When it comes to the North American geese, distinguishing Cackling from Canada is perhaps the most challenging. The two birds are virtually identical—so much so that until 2004, they were considered one species: Branta canadensis. Now, due mainly to genetic differences, the Cackling Goose is formally on its own, with four regional subspecies. The overall impression of this bird is dark and small.
Branta hutchinsii includes the subspecies hutchinsii, asiatica, leucopareia, taverneri, and minima. This last subspecies, B. h. minima is little bigger than a Mallard.
Cackling Geese lack the deep, throaty honks of Canadas, instead producing high-pitched squeaks, yips, and of course, cackles.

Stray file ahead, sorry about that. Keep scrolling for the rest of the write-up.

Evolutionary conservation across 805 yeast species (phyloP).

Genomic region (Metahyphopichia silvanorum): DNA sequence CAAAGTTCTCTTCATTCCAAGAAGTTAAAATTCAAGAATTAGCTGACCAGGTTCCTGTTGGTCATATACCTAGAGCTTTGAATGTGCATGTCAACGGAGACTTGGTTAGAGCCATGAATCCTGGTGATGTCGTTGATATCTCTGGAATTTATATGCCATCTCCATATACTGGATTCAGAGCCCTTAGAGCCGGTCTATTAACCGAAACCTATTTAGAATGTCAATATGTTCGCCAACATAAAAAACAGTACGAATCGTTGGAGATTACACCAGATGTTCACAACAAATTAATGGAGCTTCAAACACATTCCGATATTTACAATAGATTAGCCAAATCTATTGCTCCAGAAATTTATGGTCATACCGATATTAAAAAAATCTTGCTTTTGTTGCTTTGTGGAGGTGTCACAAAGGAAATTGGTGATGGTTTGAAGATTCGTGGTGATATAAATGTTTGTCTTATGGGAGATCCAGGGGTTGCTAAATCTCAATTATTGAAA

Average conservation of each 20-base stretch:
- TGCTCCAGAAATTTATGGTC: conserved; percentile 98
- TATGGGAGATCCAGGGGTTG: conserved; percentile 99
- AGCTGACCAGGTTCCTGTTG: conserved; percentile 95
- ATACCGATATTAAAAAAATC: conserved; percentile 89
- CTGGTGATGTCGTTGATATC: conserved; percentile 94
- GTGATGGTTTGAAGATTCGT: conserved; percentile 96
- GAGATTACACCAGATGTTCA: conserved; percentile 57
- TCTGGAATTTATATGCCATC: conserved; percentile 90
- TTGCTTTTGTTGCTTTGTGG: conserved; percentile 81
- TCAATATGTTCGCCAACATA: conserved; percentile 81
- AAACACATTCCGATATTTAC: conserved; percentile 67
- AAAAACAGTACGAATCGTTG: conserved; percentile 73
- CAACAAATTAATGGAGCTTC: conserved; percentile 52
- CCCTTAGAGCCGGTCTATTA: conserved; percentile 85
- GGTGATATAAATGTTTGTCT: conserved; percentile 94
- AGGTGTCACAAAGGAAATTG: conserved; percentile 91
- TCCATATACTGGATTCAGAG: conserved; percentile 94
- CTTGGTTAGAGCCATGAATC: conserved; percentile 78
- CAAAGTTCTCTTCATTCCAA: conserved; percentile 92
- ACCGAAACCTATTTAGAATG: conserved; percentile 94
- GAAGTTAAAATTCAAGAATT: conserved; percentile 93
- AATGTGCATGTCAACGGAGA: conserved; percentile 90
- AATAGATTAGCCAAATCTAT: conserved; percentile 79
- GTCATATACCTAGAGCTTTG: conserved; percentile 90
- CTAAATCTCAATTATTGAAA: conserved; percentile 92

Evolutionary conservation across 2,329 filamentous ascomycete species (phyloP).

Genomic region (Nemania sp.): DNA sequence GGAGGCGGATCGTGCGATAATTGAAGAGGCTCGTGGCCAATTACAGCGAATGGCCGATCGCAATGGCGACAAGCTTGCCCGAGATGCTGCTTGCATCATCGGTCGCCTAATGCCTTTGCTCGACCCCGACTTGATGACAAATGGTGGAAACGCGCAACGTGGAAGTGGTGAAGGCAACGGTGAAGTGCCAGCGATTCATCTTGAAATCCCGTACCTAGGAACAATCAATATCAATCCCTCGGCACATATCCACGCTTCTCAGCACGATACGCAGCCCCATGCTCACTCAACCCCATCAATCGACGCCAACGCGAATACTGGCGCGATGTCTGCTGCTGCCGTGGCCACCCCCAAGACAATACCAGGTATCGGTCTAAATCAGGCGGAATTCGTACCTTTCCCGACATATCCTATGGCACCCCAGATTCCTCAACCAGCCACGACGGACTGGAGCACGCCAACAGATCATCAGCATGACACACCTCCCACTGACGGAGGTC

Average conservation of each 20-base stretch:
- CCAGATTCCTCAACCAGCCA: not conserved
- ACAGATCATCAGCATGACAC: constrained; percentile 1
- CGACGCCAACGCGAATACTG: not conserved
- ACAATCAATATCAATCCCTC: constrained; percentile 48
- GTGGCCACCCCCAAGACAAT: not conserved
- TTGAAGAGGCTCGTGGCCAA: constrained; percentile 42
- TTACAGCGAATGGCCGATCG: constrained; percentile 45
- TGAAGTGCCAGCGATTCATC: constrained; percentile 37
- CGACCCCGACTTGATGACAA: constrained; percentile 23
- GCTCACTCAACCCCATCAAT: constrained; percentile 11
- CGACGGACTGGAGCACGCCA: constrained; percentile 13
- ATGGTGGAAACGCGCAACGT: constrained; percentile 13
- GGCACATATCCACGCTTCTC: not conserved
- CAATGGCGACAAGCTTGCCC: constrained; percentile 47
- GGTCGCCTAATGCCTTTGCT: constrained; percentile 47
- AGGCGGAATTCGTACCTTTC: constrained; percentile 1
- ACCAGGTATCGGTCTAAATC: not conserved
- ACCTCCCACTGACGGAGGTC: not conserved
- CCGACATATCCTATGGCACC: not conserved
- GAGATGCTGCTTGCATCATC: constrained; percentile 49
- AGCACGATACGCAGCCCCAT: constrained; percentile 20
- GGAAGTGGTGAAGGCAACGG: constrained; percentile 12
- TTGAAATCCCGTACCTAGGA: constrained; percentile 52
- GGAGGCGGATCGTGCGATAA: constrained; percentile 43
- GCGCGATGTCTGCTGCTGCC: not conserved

Cackling Geese summer in northern Alaska and Canada, breeding along the Arctic coasts from Baffin Island to the Aleutian chain. Many spend their winters in the Pacific states and the southern Great Plains.
Cackling Geese are frequently kept, but great care needs to be taken with bloodlines. Clutch sizes are highly variable 2-9 eggs, incubation 24-26 days. The great majority held are B. h. minima, which are also reported as wild sightings in Britain. It is suspected that a proportion of these are escapees.